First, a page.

It was pretty embarrassing. We had just sat down at our table in the restaurant when our server pointed to my arm and said, “Ma’am, it looks like you have been hurt.” I looked and there, running down my forearm, was a stream of blood. Paper napkins were pushed my way and I tried to clean up without attracting any more attention.

The “wound” wasn’t a big deal. A thorny vine had scratched me while working in the yard; and, I had taken some extra aspirin earlier that afternoon. A little bump irritated the scratch and the bleeding started.

But, it reminded me that it is time for me to start wearing long sleeves to church. I love working outside and we have lots of vines with thorns; I usually have several long scratches on my arms after a couple of hours fighting vines. Often, people will see one of those “wounds” and get concerned. It is pretty pitiful to hear me try to explain that my lack of expertise coupled with my unbridled enthusiasm at fighting vines caused the bloodletting. Covering up is just easier.

Some scars I don’t bother to cover, but I don’t call attention to them either. My four scars from shoulder surgeries are easily seen. It is interesting to identify those who have had similar surgeries as they look at the scars and then nod with an understanding smile.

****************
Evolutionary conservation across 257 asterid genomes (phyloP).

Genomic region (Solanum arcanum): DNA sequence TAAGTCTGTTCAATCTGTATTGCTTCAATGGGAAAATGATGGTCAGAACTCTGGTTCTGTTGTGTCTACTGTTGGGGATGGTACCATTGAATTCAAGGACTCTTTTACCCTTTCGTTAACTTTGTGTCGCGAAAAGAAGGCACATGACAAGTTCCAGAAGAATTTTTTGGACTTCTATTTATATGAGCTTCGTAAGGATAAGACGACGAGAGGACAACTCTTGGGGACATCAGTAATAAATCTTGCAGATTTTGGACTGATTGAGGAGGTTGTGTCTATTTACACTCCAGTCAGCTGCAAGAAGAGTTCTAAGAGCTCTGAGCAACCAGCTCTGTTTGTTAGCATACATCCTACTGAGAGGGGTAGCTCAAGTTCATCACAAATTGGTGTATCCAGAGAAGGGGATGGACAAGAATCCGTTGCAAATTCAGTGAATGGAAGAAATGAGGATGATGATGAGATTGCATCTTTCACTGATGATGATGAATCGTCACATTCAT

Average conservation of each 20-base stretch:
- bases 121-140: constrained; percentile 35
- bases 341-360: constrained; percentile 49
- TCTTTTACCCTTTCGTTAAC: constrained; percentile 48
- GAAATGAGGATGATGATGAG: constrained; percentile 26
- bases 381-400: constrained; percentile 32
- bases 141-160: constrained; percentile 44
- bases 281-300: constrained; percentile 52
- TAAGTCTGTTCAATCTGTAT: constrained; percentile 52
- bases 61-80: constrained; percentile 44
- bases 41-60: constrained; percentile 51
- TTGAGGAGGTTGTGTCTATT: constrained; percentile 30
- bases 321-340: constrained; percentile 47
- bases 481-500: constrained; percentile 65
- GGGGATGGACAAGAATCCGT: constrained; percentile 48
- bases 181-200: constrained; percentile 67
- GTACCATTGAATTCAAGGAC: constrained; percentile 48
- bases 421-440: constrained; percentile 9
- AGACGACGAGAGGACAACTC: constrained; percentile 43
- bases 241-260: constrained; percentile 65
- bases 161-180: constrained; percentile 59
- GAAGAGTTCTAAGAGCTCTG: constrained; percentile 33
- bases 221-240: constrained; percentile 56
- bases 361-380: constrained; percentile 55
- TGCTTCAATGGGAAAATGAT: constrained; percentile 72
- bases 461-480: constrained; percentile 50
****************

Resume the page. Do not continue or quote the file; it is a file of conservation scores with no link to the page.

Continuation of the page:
It is unusual for someone to point out their scar to you. But, when that happens, it is often something to celebrate. I loved seeing the “zipper” on a friend’s chest; that scar was the result of heart surgery that gave my friend so many more precious days on this earth. And, the young children who show off their boo-boo’s are adorable.

Sometimes people show us their scars from hurts long ago. You know what I mean – that dear one who goes out of their way to share how they were hurt by someone years ago. In spite of the time that has passed, their scar is raw, bleeding, and painful. There may be nothing that we can do to foster healing. And we are tempted, like Job’s friends, to speak words out of frustration and our desire to “sort things out” or to “fix it.” Or, we may be tempted to try to cover up the wound, to silence the stories, to put a bandage on the bleed.   But, our words and our attempts to cover the scar do nothing to end the pain. We may achieve the silence we desire, but that dear one is still hurting.

Consider following the example of Jeremiah who said: “I am hurt because my people are hurt. I am filled with sorrow, and fear has taken hold of me.” (Jeremiah 8:24)

When dealing with the scars of others, maybe just being there for them, hurting with them, listening to them and loving them, are the best things we can do.


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